Bisesero (now Rwankuba) is an area in the west of Rwanda, near Kibuye, on the shores of Lake Kivu. It was the only place in Rwanda where any concerted resistance to the genocide took place. The men defended themselves and their women and children with stones and sticks against the repeated onslaughts of the interahamwe and the Rwandan army with their guns, machetes and grenades. Because the women and children were gathered together for protection they were easy prey for the reinforced militias with the army. After 11 weeks of massacre, on the 27 June 1994, French soldiers arrived and encouraged the survivors to come out of hiding, which they did, but then soldiers quickly left and abandoned the people to their killers. Estimates vary of between 30,000 and 50,000 being killed on the hills of Bisesero, but what is clear is that only around 1,000 survived. These tended to be the strongest and fittest so now, 20+ years on, Bisesero is dominated by an ageing male population.
Mubuga and Gishyita are in the same area as Bisesero and some of those who resisted came from these communities. Comfort Rwanda & Congo works in this area in partnership with Good News International. There is a strong emphasis on healing and reconciliation and some of the agricultural projects and retreats proactively include survivors, perpetrators, those who stood by and watched, refugees and those who risked their lives to rescue victims. It is hoped that by working together and sharing life and purpose that friendship and trust will be restored. The massive loss of life means that there is land available but as the survivors were left with nothing they have no means to farm the land. Comfort Rwanda & Congo have supplied seed, plants, tools and fertiliser, the projects have been very productive. We are grateful to all those individuals and churches who have contributed to this area and we are greatly encouraged by the significant changes, including the return of hope and purpose, that we have witnessed.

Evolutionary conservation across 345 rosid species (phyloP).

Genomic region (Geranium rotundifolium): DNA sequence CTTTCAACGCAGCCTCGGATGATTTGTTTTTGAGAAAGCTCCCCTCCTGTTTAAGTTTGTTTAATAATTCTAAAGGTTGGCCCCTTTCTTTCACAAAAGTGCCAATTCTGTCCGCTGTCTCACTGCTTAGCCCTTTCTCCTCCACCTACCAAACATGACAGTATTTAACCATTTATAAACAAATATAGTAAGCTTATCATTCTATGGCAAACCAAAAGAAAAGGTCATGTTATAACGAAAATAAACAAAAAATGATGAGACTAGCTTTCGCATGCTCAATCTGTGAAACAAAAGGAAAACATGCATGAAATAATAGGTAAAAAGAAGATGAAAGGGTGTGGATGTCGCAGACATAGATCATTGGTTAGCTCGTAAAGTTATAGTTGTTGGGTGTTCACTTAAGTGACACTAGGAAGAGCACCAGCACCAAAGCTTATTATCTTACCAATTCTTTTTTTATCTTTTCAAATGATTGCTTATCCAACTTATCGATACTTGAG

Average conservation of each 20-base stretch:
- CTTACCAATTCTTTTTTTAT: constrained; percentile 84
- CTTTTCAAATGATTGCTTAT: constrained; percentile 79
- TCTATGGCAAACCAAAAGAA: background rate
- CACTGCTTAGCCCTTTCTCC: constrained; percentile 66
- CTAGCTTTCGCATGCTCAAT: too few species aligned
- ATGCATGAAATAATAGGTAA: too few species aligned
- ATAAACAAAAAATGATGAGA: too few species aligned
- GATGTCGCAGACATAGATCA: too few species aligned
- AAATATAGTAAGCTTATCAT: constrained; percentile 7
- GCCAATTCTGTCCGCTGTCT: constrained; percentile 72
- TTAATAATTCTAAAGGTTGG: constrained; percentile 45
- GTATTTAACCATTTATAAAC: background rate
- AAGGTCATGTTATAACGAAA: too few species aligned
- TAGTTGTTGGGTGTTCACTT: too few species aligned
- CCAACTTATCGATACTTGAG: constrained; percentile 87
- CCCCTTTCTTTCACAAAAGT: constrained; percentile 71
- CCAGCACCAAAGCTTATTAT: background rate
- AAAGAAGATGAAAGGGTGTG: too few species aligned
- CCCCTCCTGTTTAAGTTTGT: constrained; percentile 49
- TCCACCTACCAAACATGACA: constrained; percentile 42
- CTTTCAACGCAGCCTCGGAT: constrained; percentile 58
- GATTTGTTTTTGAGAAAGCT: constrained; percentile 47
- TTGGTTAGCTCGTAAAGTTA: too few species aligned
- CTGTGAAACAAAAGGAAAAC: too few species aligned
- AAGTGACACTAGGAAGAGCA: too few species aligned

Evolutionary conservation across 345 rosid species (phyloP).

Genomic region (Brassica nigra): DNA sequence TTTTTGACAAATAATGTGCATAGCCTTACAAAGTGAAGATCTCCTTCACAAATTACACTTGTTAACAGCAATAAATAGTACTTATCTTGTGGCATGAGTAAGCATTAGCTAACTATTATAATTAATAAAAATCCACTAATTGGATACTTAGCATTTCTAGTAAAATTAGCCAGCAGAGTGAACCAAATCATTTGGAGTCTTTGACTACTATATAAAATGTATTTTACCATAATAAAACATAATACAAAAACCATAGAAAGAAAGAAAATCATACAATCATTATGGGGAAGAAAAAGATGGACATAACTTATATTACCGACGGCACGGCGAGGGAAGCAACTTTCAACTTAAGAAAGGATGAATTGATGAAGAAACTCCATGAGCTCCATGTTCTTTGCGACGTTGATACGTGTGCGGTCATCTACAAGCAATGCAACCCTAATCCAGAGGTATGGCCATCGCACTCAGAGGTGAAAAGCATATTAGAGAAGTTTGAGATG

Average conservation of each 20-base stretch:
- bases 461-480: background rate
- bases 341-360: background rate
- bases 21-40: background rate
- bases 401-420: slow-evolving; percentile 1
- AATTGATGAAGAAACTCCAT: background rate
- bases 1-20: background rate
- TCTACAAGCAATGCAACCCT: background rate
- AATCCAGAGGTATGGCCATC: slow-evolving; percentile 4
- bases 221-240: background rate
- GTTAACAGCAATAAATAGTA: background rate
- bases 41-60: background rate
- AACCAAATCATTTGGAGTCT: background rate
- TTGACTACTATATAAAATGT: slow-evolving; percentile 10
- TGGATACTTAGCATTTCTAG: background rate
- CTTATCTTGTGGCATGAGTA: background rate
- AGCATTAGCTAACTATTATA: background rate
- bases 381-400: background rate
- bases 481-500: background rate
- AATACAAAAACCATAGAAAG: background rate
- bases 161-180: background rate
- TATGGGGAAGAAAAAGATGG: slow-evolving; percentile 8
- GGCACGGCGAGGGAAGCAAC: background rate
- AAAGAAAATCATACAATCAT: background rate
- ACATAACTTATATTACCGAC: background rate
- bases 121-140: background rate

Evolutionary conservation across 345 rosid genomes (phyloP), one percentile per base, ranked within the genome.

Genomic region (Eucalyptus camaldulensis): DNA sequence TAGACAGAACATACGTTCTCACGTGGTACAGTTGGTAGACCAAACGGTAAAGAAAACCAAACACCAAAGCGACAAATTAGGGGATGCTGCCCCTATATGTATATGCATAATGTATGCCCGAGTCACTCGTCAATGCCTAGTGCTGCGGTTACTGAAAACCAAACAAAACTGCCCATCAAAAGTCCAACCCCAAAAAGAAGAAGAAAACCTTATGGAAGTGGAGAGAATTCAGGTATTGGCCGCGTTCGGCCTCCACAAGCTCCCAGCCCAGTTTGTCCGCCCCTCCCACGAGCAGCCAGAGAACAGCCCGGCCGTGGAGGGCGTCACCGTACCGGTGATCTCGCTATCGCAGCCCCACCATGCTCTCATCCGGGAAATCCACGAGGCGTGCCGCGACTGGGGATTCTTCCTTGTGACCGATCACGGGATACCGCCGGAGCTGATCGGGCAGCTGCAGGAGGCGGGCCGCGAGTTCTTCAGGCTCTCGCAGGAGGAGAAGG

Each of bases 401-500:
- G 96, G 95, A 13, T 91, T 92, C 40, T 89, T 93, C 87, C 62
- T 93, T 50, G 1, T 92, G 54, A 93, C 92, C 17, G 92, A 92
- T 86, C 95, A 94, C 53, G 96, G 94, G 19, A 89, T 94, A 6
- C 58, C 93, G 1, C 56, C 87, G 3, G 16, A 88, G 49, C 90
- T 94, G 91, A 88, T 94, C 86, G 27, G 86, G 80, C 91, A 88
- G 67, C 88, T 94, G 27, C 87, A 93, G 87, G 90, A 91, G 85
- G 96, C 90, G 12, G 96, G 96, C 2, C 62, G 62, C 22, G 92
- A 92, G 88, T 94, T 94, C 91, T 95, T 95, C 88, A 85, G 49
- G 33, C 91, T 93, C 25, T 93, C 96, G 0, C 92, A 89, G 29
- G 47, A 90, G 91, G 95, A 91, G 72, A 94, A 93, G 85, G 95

Bishopbriggs Community Church - A partner church with the Karongi District
In 2007, Callum Henderson, Director of Comfort Rwanda & Congo spoke to Bishopbriggs Community Church (BCC) about the work of the charity and as a result 4 members of the leadership team accompanied him to Rwanda in January 2008.
During this trip they visited the Bisesero hills and it was decided that the church would “adopt” Bisesero (now Rwankuba). Before the genocide many people in this area had been cattle farmers, so BCC launched the "How much Cow?" campaign. They hoped to raise enough money to buy one Hybrid cow. However, church members and friends were so generous that £3,200 was raised allowing Comfort Rwanda & Congo to buy 3 cows and 100 goats for the Karongi communities (Mubuga, Gishyita & Bisesero). One of the team became the Comfort Rwanda & Congo church rep and they played a vital role in cementing our relationship with Karongi, by keeping in touch with the 3 communities and writing to them regularly. With the help of Comfort Rwanda & Congo, BCC have made regular trips to Rwanda to visit the communities, meeting with community leaders to find out what is most urgently needed and communicating this to the church in Scotland.